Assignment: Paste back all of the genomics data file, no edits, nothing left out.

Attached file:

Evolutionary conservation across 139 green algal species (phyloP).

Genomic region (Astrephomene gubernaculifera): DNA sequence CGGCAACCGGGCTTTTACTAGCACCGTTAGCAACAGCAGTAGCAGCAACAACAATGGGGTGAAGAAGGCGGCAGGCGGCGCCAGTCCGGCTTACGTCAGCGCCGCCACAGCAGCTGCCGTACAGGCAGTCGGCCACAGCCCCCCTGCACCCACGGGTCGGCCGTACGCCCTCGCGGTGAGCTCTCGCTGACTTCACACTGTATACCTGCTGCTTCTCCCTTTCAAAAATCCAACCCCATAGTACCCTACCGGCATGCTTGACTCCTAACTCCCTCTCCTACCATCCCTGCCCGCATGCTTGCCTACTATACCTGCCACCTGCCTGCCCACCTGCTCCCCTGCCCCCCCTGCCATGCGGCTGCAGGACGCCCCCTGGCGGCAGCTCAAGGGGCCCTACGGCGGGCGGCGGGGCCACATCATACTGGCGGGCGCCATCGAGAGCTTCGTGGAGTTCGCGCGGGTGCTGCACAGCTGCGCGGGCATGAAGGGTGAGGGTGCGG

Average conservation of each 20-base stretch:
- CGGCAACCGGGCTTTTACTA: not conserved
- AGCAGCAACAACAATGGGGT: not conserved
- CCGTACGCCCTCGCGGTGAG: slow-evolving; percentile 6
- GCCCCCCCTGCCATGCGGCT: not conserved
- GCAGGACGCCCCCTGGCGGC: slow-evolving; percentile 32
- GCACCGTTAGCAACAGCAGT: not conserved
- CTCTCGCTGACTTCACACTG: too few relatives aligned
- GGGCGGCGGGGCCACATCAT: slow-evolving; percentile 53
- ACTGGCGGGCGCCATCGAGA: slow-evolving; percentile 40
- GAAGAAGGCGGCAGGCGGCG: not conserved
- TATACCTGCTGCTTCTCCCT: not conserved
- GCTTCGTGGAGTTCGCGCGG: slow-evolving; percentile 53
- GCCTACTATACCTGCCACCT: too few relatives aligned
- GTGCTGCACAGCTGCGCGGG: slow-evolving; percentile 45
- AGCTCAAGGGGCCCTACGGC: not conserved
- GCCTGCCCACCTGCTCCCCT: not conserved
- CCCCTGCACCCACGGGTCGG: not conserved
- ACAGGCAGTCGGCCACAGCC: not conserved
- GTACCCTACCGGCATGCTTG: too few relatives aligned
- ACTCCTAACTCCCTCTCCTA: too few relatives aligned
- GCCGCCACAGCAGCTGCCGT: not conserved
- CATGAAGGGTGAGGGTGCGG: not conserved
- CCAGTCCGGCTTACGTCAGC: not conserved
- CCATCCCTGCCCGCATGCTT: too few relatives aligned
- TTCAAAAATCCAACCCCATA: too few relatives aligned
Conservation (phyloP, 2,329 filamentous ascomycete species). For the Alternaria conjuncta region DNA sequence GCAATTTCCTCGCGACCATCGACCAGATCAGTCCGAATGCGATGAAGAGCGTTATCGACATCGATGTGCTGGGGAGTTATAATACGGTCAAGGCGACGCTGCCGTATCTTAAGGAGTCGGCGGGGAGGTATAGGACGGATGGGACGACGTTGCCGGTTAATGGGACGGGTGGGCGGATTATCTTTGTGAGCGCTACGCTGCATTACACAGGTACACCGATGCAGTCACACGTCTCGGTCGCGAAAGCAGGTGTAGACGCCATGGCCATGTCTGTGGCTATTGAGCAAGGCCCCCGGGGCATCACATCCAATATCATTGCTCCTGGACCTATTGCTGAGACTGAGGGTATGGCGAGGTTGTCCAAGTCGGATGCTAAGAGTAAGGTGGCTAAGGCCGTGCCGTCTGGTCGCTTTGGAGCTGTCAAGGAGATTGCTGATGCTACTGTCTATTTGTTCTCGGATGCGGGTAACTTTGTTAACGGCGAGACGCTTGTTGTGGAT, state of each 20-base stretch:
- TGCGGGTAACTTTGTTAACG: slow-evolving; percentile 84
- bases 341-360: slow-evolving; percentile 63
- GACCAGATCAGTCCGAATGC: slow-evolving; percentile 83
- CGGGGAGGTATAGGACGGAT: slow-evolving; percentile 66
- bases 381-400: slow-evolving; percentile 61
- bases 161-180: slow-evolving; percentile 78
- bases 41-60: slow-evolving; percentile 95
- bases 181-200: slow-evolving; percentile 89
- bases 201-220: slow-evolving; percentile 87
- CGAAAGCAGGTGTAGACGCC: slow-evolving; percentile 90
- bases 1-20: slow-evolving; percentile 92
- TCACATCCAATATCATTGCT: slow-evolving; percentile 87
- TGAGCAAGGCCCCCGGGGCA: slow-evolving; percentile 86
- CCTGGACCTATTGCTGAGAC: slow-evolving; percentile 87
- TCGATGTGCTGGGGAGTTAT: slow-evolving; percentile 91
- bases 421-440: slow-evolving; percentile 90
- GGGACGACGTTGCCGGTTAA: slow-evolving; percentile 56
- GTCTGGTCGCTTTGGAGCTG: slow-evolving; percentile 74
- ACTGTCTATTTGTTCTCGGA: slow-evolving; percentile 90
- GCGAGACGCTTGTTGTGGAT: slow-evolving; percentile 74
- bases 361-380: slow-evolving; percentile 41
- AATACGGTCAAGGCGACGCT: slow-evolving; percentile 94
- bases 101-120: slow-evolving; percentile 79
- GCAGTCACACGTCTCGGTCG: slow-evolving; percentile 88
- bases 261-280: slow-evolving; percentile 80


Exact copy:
Evolutionary conservation across 139 green algal species (phyloP).

Genomic region (Astrephomene gubernaculifera): DNA sequence CGGCAACCGGGCTTTTACTAGCACCGTTAGCAACAGCAGTAGCAGCAACAACAATGGGGTGAAGAAGGCGGCAGGCGGCGCCAGTCCGGCTTACGTCAGCGCCGCCACAGCAGCTGCCGTACAGGCAGTCGGCCACAGCCCCCCTGCACCCACGGGTCGGCCGTACGCCCTCGCGGTGAGCTCTCGCTGACTTCACACTGTATACCTGCTGCTTCTCCCTTTCAAAAATCCAACCCCATAGTACCCTACCGGCATGCTTGACTCCTAACTCCCTCTCCTACCATCCCTGCCCGCATGCTTGCCTACTATACCTGCCACCTGCCTGCCCACCTGCTCCCCTGCCCCCCCTGCCATGCGGCTGCAGGACGCCCCCTGGCGGCAGCTCAAGGGGCCCTACGGCGGGCGGCGGGGCCACATCATACTGGCGGGCGCCATCGAGAGCTTCGTGGAGTTCGCGCGGGTGCTGCACAGCTGCGCGGGCATGAAGGGTGAGGGTGCGG

Average conservation of each 20-base stretch:
- CGGCAACCGGGCTTTTACTA: not conserved
- AGCAGCAACAACAATGGGGT: not conserved
- CCGTACGCCCTCGCGGTGAG: slow-evolving; percentile 6
- GCCCCCCCTGCCATGCGGCT: not conserved
- GCAGGACGCCCCCTGGCGGC: slow-evolving; percentile 32
- GCACCGTTAGCAACAGCAGT: not conserved
- CTCTCGCTGACTTCACACTG: too few relatives aligned
- GGGCGGCGGGGCCACATCAT: slow-evolving; percentile 53
- ACTGGCGGGCGCCATCGAGA: slow-evolving; percentile 40
- GAAGAAGGCGGCAGGCGGCG: not conserved
- TATACCTGCTGCTTCTCCCT: not conserved
- GCTTCGTGGAGTTCGCGCGG: slow-evolving; percentile 53
- GCCTACTATACCTGCCACCT: too few relatives aligned
- GTGCTGCACAGCTGCGCGGG: slow-evolving; percentile 45
- AGCTCAAGGGGCCCTACGGC: not conserved
- GCCTGCCCACCTGCTCCCCT: not conserved
- CCCCTGCACCCACGGGTCGG: not conserved
- ACAGGCAGTCGGCCACAGCC: not conserved
- GTACCCTACCGGCATGCTTG: too few relatives aligned
- ACTCCTAACTCCCTCTCCTA: too few relatives aligned
- GCCGCCACAGCAGCTGCCGT: not conserved
- CATGAAGGGTGAGGGTGCGG: not conserved
- CCAGTCCGGCTTACGTCAGC: not conserved
- CCATCCCTGCCCGCATGCTT: too few relatives aligned
- TTCAAAAATCCAACCCCATA: too few relatives aligned
Conservation (phyloP, 2,329 filamentous ascomycete species). For the Alternaria conjuncta region DNA sequence GCAATTTCCTCGCGACCATCGACCAGATCAGTCCGAATGCGATGAAGAGCGTTATCGACATCGATGTGCTGGGGAGTTATAATACGGTCAAGGCGACGCTGCCGTATCTTAAGGAGTCGGCGGGGAGGTATAGGACGGATGGGACGACGTTGCCGGTTAATGGGACGGGTGGGCGGATTATCTTTGTGAGCGCTACGCTGCATTACACAGGTACACCGATGCAGTCACACGTCTCGGTCGCGAAAGCAGGTGTAGACGCCATGGCCATGTCTGTGGCTATTGAGCAAGGCCCCCGGGGCATCACATCCAATATCATTGCTCCTGGACCTATTGCTGAGACTGAGGGTATGGCGAGGTTGTCCAAGTCGGATGCTAAGAGTAAGGTGGCTAAGGCCGTGCCGTCTGGTCGCTTTGGAGCTGTCAAGGAGATTGCTGATGCTACTGTCTATTTGTTCTCGGATGCGGGTAACTTTGTTAACGGCGAGACGCTTGTTGTGGAT, state of each 20-base stretch:
- TGCGGGTAACTTTGTTAACG: slow-evolving; percentile 84
- bases 341-360: slow-evolving; percentile 63
- GACCAGATCAGTCCGAATGC: slow-evolving; percentile 83
- CGGGGAGGTATAGGACGGAT: slow-evolving; percentile 66
- bases 381-400: slow-evolving; percentile 61
- bases 161-180: slow-evolving; percentile 78
- bases 41-60: slow-evolving; percentile 95
- bases 181-200: slow-evolving; percentile 89
- bases 201-220: slow-evolving; percentile 87
- CGAAAGCAGGTGTAGACGCC: slow-evolving; percentile 90
- bases 1-20: slow-evolving; percentile 92
- TCACATCCAATATCATTGCT: slow-evolving; percentile 87
- TGAGCAAGGCCCCCGGGGCA: slow-evolving; percentile 86
- CCTGGACCTATTGCTGAGAC: slow-evolving; percentile 87
- TCGATGTGCTGGGGAGTTAT: slow-evolving; percentile 91
- bases 421-440: slow-evolving; percentile 90
- GGGACGACGTTGCCGGTTAA: slow-evolving; percentile 56
- GTCTGGTCGCTTTGGAGCTG: slow-evolving; percentile 74
- ACTGTCTATTTGTTCTCGGA: slow-evolving; percentile 90
- GCGAGACGCTTGTTGTGGAT: slow-evolving; percentile 74
- bases 361-380: slow-evolving; percentile 41
- AATACGGTCAAGGCGACGCT: slow-evolving; percentile 94
- bases 101-120: slow-evolving; percentile 79
- GCAGTCACACGTCTCGGTCG: slow-evolving; percentile 88
- bases 261-280: slow-evolving; percentile 80